* MSCI Asia ex-Japan down, before Friday China data
* Dollar, euro extend losses vs yen ahead of BOJ meeting
* Australia employment falls, boosts odds for rate cut
* Shares of Japanese suppliers of Dreamliner sold off
By Chikako Mogi
TOKYO, Jan 17 (Reuters) - Asian shares fell on Thursday,
erasing earlier gains amid worries about the global growth
outlook as investors remained cautious ahead of Chinese data on
The MSCI's broadest index of Asia-Pacific shares outside
Japan fell 0.2 percent, extending declines for a
third consecutive session, led by a slump in Chinese shares. The
index's financial sector was down 0.2 percent
despite robust earnings reports overnight from Goldman Sachs
and JPMorgan Chase.
The Shanghai Composite Index slid 1 percent,
retreating further from a 7-1/2-month high and wiping earlier
gains in Hong Kong which fell 0.1 percent.
Shares of Japanese suppliers of Dreamliner declined after
U.S. regulators said it would temporarily ground Boeing Co's
787s after battery failures caused one of the Dreamliner
passenger jets to make an emergency landing in Japan.
GS Yuasa Corp, which makes the batteries for
Boeing's new 787 Dreamliner, tumbled 5 percent while Mitsubishi
Heavy Industries Ltd, which makes the wings, dropped
Growth-sensitive sectors dented Hong Kong shares ahead of a
slew of key Chinese economic data including fourth-quarter GDP,
December industrial output, retail sales and house price, which
will offer clues on the health of Asia's biggest economy.
"I think people are still just taking profit from the
out-sized jump in the A-share market earlier this week," said
Hong Hao, chief equity strategist at Bank of Communication
International Securities, referring to onshore Chinese shares
where foreign investors have limited access.
"We are early in this rotation into cyclicals at the start
of a new economic cycle in China, so some are still operating as
in a bear market, selling into strength and clocking profits by
rotating swiftly between sectors," Hong added.
Australian shares bucked the general bear trend and
added 0.4 percent to a 20-month closing high, after data showing
an unexpected fall in Australian employment in December raised
the chances for another interest rate cut. The prospect of
further policy easing sent the Australian dollar down to session
lows of $1.0494 from $1.0560 before the data.
Investor concerns about the global economy flared again
after the World Bank on Wednesday sharply cut its outlook for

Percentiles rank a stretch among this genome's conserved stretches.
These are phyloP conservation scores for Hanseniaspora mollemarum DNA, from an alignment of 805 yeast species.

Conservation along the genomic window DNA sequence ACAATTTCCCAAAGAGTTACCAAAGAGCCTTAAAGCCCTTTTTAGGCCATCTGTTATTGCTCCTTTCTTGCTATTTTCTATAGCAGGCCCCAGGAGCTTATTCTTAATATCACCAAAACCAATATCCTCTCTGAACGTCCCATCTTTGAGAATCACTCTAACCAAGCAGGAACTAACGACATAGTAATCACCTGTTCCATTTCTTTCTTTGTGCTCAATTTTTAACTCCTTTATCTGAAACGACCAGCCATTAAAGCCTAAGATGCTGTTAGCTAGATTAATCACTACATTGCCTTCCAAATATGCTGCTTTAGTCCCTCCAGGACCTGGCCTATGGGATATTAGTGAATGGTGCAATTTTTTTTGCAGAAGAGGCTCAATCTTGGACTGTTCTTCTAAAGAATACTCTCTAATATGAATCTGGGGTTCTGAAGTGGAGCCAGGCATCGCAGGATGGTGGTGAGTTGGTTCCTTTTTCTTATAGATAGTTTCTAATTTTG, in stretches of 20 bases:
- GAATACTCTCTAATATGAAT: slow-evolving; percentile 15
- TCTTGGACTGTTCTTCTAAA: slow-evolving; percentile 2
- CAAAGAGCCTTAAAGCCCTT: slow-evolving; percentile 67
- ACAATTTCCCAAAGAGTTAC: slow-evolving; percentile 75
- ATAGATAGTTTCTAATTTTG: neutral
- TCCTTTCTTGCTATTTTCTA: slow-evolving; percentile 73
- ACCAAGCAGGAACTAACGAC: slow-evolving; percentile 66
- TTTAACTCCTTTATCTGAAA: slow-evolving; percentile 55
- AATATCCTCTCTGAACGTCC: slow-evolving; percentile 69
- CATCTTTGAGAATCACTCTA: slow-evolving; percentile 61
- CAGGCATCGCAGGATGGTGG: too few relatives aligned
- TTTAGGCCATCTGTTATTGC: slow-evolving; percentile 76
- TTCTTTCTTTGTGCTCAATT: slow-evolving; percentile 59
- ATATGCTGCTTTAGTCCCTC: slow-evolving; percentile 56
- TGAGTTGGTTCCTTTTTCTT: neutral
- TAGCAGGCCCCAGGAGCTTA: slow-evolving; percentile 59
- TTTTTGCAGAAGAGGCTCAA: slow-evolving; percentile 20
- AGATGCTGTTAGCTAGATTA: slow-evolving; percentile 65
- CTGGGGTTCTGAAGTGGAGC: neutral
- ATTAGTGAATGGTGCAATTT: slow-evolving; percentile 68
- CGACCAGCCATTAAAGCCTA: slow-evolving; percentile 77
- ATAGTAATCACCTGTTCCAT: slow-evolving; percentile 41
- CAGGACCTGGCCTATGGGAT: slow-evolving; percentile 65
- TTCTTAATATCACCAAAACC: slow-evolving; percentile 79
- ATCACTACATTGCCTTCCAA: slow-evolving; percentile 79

world growth this year.
European markets are seen easing, with financial
spread-betters predicting London's FTSE 100, Paris's
CAC-40 and Frankfurt's DAX would open down as
much as 0.2 percent. A 0.1 percent fall in U.S. stock futures
hinted at a weak start on Wall Street.
YEN NERVOUS BEFORE BOJ
The dollar and the euro were choppy, as both currencies
pared back some of their recent outsized gains against the yen
after a Japanese official this week expressed concerns about
excessive yen weakness.
The yen is expected to remain on a weakening trend amid
expectations for bolder BOJ monetary easing measures as part of
the new government's push to drive Japan out of years of
deflation and economic slump.
But markets were nervous about their short yen positions
ahead of the Bank of Japan's Jan. 21-22 policy meeting, with
traders expecting the BOJ to adopt a 2 percent inflation target
next week. Some market players say there could be selling in
dollar/yen afterwards, based on "buy the rumour, sell the fact."
"The BOJ will probably disappoint to some degree. They'll
deliver what the market expects but no more than that," said
Gareth Berry, G10 FX strategist for UBS in Singapore.
Japan's benchmark Nikkei average closed up 0.1
percent, after tumbling 2.6 percent for its largest daily
decline in eight months on Wednesday.
The dollar rose 0.4 percent to 88.71 yen, off its
peak since June 2010 of 89.67 touched on Monday, while
the euro gained 0.4 percent to 117.95 yen, after
surging to its highest since May 2011 of 120.13 yen on Monday.
COMMODITIES SEEN RISING
While investor concerns remain about the global economy, the
relatively better risk environment is seen benefiting
commodities, but instability in the Middle East and Africa and
tensions between Japan and China could undermine sentiment.
"Investment focus for 2013 is shifting to economically
sensitive areas as global recovery takes place, boosting
commodities prices," said Naohiro Niimura, a partner at research
and consulting firm Market Risk Advisory.
The rally in platinum to 3-month highs this week,
regaining its premium over gold for the first time since
March 2012, is an indication of risk positive tone, he said.
Brent futures slipped on Thursday as signs of a weakening
global economic outlook revived demand worries, but the contract
stayed above $109 a barrel on supply concerns after Islamist
militants attacked an Algerian gas field.